My neighbors will be among the 500,000 visitors in London this month for the Olympics. With these friends in mind, I’ve kept an eye out for other diversions they’d enjoy—attractions beyond “bucket list” items like the London Eye, Shakespeare’s Globe Theatre or the Harry Potter studio tour. Trouble is, so much advice is standard-issue: Heathrow Airport tips…special museum exhibits…
You may not often celebrate Independence Day outside the States, but July begins with some intriguing alternatives… Toulouse’s Tangopostale Festival, for instance, when the jewel of southwest France taps its feet to the rhythm of Argentine tango. It takes place July 2 to 8.
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As you climb the steep path rising through the pretty medieval village of Vézelay, in northern Burgundy, it’s easy to imagine the exhilaration long-ago pilgrims must have felt upon reaching the town’s summit and catching their ﬁrst full sight of the glorious Basilique Sainte-Marie-Madeleine.
It’s a stunning and accessible location. It’s easy and affordable to get there. It’s going to be luxurious. And right now you can get in on this self-contained Caribbean resort for half the price you’d pay in a more mature one just 30 minutes away.
My plan for retirement involved checking out several countries: Spain, New Zealand, Panama, Costa Rica, Chile, Brazil. With that much choice I didn’t expect to fall so hard for my ﬁrst stop, Uruguay. But it was like going to a party and falling in love with the ﬁrst girl I danced with.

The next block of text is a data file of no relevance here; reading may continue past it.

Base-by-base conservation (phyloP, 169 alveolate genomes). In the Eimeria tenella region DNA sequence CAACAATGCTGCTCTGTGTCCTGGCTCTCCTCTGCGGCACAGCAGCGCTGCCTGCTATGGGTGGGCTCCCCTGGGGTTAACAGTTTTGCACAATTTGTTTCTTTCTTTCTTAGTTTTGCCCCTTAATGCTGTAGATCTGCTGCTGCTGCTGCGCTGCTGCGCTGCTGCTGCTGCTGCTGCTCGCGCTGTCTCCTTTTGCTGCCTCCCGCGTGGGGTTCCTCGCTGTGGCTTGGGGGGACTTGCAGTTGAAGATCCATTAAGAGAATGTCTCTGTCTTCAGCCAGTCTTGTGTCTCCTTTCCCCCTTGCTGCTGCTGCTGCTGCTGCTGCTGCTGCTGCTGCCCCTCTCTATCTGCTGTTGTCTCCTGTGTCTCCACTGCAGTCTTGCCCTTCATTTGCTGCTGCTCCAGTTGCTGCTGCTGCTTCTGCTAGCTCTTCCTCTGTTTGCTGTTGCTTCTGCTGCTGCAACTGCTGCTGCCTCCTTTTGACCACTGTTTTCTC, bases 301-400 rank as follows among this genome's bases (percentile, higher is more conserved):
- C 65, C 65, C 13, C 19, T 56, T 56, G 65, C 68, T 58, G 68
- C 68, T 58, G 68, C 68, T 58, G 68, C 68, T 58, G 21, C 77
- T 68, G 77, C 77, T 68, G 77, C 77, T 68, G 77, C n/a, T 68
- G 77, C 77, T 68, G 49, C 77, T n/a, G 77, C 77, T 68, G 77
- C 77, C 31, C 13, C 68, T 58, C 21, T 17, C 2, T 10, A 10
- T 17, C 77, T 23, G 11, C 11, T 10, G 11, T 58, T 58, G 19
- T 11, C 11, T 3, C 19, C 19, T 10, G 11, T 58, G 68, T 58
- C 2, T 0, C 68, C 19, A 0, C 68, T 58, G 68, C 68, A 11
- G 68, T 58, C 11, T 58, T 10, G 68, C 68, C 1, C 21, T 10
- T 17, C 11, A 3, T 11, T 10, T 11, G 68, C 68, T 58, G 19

Fifteen years ago, Diane and David Hisle took a vacation from the Caribbean island of Nevis to visit a friend in the interior of Belize. At the time they were living on a 65-foot schooner called The Alexander Hamilton. Life on board was good, and the couple had no plans for a change. Yet what they found in the small riverside town of San Ignacio enchanted them so much that they never left.
Roger Hughes and his wife Candace moved part-time to Uruguay four years ago. A big reason was access to affordable health care. “We didn’t fancy curtailing our lifestyle to preserve a great portion of our assets for health-care costs,” says Roger. As Roger and Candace had learned, a few countries in the world stand out as places where foreign residents can easily qualify for, and affordably buy, a private health-care plan. Uruguay is one of the best.
Imagine a country where a doctor personally greets you and takes you into his small ofﬁce for a consultation. Where you have his personal cell number and most “appointments” are drop-by visits with no waiting around. A place where that doctor makes house calls and you won’t be charged for any follow-up visits to the ofﬁce…
When driving the road that rings Lake Arenal, Costa Rica’s biggest lake, keep your eyes on the road. Driving 101, right? But it’s hard not to get distracted. Blue morpho butterﬂies ﬂit across the road, troops of raccoon-like coatis scamper on the shoulder, howler monkeys lounge in the high branches, and bright tropical birds wing it from tree to tree.